• Photolithography laboratory
  • Physical vapour deposition laboratory
  • Polydimethylsiloxane (PDMS) and nanoparticle laboratory
  • Wet etch laboratory
  • Support laboratory

The MNRF will be a key enabler of RMIT’s flagship Health Innovations Research Institute and Platform Technologies Research Institute.

A unique teaching facility will also be affiliated with the MNRF.

The Micro Nano Teaching Facility (MNTF) is the first of its kind in Australia, enabling undergraduate and postgraduate engineering student trainees to study clean room operations and micro-fabrication

Nanotechnology In Agriculture


 

Agri Nano id1360Nanotechnology applications are currently being researched, tested and in some cases already applied across the entire spectrum of food technology, from agriculture to food processing, packaging and food supplements. In our special Food Nanotechnology section we have prepared an overview of this area.

 

Specifically in agriculture, technical innovation is of importance with regard to addressing global challenges such as population growth, climate change and the limited availability of important plant nutrients such as phosphorus and potassium.

Agri Nano id1360

Nanotechnology applied to agricultural production could play a fundamental role for this purpose and research on agricultural applications is ongoing for largely a decade by now.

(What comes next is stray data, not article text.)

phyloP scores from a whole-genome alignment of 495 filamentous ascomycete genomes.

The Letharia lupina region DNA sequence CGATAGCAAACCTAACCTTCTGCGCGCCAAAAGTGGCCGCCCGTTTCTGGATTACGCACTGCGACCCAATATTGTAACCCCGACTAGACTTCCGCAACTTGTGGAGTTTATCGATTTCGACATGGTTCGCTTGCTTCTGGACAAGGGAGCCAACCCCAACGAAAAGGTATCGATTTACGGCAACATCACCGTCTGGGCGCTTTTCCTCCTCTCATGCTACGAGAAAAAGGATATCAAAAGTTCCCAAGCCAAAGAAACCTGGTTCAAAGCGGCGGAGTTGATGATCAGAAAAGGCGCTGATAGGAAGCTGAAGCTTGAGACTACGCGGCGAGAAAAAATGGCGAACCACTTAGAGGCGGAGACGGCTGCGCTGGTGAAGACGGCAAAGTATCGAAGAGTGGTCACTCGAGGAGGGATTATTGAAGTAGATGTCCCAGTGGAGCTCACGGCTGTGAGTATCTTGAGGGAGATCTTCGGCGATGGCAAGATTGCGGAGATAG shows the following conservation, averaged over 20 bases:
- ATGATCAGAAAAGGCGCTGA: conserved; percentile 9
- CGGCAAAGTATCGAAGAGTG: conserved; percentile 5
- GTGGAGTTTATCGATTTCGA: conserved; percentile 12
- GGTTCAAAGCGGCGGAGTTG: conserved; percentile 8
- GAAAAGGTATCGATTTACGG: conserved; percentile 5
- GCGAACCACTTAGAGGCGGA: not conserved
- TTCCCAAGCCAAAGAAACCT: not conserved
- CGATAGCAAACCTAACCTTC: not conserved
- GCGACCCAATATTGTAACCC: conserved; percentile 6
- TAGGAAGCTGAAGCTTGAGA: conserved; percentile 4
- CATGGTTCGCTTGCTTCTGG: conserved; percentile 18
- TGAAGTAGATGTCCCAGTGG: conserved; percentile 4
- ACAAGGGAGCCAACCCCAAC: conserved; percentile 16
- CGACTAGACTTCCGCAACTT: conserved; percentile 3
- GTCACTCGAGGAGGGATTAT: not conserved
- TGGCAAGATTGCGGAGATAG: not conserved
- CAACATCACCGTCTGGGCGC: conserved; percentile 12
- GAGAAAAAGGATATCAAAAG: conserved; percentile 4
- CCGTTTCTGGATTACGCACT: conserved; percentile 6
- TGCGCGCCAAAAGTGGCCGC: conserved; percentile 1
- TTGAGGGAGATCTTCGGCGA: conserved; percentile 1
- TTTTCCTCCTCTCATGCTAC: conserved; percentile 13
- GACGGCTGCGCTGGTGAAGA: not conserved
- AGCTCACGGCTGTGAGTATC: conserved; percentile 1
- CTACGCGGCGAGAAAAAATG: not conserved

A recent “Workshop on Nanotechnology for the agricultural sector: from research to the field”, held on November 21-22 2013, reviewed the state-of-the-art of R&D of nanotechnology for the agricultural sector and analyzed possible markets and commercial pipeline of products. The proceedings from this workshop are now available for download (pdf).

Agri Nano 2 id37064

Here is a summary of the five major sections of this workshop:

Overview of nanotechnology research activities in the agricultural sector

The application of nanomaterials in agriculture aims in particular to reduce applications of plant protection products, minimize nutrient losses in fertilization, and increase yields through optimized nutrient management.
Despite these potential advantages, the agricultural sector is still comparably marginal and has not yet made it to the market to any larger extent in comparison with other sectors of nanotechnology application.
Nanotechnology devices and tools, like nanocapsules, nanoparticles and even viral capsids, are examples of uses for the detection and treatment of diseases, the enhancement of nutrients absorption by plants, the delivery of active ingredients to specific sites and water treatment processes.

The use of target-specific nanoparticles can reduce the damage to non-target plant tissues and the amount of chemicals released into the environment. Nanotechnology derived devices are also explored in the field of plant breeding and genetic transformation.